Death Note II: The Last Name: Insane sequel to the original runaway hit lands in theaters for two nights only. Serial killers, Eyes of Death and, of course, the ability to hand someone a note that spells their doom are all part of the almost-three-hour package. Screens at 7:30 p.m. Wednesday and Thursday, Oct. 15 and 16, at AMC Mission Valley, Edwards Mira Mesa, and Horton Plaza. Tickets can be bought ahead of time at www.fathomevents.com.
The Birds: Hitchcock's classic is a classic for a reason, as Tippi Hedren finds herself in a small NoCal town besieged by birds. The scene where she's trapped in a phone booth that's being assaulted by those little winged bastards is especially intense. Screens at 7:30 p.m. Thursday through Sunday, Oct. 16 through 18, at Cinema Under the Stars in Mission Hills.
Sita Sings the Blues: Part of UCSD's FilmPower!'s International Film Fest, Sita juxtaposes director Nina Paley's own divorce with that of the ancient Indian goddess Sita. The animation is gorgeous, and it's all set to the vocals of '20s jazz crooner Annette Hanshaw. Paley will be on hand for a post-screening discussion. Screens at 7 p.m. Thursday, Oct. 16, at The Loft on the UCSD campus. $10, or less if you have a UCSD affiliation.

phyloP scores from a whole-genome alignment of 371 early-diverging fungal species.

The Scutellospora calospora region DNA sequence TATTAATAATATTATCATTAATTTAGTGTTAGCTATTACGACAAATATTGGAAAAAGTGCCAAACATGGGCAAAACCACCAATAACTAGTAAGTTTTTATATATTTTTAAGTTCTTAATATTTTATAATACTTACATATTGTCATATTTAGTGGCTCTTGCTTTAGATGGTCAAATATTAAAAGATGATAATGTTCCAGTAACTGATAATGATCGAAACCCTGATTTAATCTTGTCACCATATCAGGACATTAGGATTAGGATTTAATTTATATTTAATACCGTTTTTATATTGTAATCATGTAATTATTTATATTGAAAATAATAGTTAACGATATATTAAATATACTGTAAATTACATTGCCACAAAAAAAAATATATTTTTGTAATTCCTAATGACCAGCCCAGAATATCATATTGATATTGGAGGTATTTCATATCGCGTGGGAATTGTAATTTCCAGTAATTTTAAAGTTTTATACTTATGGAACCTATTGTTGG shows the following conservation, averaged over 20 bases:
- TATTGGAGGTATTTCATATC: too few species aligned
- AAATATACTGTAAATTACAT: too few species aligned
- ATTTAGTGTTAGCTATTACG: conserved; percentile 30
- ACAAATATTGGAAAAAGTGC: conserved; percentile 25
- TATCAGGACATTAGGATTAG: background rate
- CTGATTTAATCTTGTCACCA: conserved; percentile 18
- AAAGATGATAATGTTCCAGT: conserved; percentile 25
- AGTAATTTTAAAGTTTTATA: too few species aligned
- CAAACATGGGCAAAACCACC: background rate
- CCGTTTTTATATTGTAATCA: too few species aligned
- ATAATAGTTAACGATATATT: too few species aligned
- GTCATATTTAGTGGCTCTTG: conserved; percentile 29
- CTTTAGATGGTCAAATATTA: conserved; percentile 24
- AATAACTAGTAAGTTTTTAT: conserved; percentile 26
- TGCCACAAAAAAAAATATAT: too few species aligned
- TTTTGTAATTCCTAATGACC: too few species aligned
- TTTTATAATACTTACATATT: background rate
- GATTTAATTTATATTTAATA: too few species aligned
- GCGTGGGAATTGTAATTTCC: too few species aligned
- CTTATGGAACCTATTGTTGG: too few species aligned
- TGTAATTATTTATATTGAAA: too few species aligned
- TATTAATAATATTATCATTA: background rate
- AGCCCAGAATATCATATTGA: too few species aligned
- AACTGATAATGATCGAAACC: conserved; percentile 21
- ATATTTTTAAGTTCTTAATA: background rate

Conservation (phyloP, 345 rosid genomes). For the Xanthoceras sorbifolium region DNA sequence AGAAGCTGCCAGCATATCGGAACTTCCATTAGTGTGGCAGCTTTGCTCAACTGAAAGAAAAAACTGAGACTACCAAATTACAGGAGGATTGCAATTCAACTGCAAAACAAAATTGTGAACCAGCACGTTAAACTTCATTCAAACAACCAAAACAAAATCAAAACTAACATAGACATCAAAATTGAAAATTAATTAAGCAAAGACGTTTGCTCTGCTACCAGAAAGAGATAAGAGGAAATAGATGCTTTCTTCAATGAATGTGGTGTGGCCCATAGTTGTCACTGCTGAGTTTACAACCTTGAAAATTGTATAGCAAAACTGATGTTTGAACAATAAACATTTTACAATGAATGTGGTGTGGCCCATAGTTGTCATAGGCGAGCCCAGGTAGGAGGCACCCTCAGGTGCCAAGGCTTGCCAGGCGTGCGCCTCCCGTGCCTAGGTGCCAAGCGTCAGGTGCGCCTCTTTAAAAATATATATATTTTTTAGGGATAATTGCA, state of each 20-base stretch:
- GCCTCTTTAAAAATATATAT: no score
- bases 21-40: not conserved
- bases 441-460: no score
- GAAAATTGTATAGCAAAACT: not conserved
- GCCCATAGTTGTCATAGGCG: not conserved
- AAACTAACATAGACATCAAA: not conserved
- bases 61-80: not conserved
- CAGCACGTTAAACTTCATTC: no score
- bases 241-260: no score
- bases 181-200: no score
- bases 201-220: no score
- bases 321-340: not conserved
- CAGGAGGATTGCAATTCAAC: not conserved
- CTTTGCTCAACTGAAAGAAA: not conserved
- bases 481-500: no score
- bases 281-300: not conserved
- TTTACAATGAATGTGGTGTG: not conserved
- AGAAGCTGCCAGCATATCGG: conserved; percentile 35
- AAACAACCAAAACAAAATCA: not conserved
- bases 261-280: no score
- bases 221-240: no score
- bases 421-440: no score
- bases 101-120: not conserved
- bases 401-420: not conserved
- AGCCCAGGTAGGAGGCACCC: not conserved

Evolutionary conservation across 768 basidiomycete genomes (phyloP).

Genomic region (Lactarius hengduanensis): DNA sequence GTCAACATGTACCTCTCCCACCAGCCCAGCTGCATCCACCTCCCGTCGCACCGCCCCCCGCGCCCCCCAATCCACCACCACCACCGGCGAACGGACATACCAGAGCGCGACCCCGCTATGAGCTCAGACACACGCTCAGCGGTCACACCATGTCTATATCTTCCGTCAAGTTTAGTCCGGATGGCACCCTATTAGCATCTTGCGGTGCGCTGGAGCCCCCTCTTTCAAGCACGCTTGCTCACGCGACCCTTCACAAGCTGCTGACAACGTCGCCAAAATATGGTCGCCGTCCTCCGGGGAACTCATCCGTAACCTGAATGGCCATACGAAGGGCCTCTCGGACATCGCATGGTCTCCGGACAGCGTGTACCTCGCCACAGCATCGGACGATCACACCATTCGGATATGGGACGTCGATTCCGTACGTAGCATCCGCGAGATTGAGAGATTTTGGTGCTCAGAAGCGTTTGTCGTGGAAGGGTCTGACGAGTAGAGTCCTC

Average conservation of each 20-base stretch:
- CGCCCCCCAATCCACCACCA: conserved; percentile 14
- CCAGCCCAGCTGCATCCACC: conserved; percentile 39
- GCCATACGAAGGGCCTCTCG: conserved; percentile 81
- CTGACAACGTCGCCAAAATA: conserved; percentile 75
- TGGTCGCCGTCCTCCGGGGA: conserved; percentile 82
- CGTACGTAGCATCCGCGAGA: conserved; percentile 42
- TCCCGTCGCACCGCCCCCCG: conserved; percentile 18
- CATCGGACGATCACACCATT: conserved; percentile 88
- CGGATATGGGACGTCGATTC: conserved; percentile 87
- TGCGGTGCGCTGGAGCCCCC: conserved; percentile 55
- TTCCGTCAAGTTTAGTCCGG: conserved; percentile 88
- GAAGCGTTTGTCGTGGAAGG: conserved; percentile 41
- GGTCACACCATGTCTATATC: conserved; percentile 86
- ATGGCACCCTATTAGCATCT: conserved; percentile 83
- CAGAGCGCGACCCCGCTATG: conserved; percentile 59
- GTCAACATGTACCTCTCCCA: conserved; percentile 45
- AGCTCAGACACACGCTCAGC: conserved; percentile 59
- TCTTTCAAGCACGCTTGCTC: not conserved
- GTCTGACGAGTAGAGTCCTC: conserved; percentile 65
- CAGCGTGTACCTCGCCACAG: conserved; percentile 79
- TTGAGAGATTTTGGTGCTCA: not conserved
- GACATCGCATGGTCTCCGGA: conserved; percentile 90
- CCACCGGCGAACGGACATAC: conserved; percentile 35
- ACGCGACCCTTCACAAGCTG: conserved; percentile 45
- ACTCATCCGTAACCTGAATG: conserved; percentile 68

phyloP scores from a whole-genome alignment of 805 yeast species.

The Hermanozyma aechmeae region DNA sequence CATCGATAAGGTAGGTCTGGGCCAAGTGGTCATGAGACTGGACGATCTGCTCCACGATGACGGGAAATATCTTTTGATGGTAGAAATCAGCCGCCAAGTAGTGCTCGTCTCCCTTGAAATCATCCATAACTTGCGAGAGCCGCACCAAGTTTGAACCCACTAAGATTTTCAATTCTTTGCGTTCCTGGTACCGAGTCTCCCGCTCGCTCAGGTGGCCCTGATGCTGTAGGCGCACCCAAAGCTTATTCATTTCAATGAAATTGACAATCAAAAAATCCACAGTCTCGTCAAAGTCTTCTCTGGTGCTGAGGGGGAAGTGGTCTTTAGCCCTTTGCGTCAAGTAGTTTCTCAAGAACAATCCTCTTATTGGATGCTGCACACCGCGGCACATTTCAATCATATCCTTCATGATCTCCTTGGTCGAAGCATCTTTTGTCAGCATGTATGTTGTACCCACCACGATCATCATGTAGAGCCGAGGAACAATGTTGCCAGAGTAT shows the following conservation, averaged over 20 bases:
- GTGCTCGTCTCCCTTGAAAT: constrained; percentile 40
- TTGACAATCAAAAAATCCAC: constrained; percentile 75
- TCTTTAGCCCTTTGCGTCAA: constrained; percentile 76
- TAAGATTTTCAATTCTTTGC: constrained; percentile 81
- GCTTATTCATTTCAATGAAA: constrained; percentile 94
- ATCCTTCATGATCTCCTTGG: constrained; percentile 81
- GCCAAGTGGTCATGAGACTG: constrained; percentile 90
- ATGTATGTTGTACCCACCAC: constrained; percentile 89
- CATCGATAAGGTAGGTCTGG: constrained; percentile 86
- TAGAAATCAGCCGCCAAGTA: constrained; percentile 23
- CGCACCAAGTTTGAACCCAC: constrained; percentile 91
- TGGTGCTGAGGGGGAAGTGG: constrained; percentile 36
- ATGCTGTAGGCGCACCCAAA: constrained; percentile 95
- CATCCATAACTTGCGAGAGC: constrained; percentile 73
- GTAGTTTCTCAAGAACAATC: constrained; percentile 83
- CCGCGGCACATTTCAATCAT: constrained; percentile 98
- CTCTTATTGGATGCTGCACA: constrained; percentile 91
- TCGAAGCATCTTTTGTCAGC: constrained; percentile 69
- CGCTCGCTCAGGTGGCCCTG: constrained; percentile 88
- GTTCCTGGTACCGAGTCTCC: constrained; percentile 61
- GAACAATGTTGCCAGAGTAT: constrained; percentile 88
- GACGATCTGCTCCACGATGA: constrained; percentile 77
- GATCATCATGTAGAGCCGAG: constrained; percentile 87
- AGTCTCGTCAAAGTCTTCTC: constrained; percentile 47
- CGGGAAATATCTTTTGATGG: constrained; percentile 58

The Night That Panicked America: The San Diego chapter of the Mars Society presents this 1975 made-for-TV movie about Orson Welles' War of the Worlds radio broadcast. This isn't another retelling of the story—this is about the panicked radio audience that believed Martians were invading New Jersey. Screens at 7 p.m. Friday, Oct. 17, at Studio 106 in the Art Union Building in Golden Hill. Free, but seating is limited, so RSVP to firstname.lastname@example.org.
The Perfect Storm: We asked Mark Wahlberg why peeps should peep this one. “It's just an amazing movie about guys who are trying to put food on the table for us, things we really take for granted,” he said. “These guys really risk life and limb.” Or, if you ever wanted to see Wahlberg and Clooney not make it out alive, this is the movie for you. Screens at 8 p.m. Thursday, Oct. 16, at Sea Rocket Bistro in North Park. Free.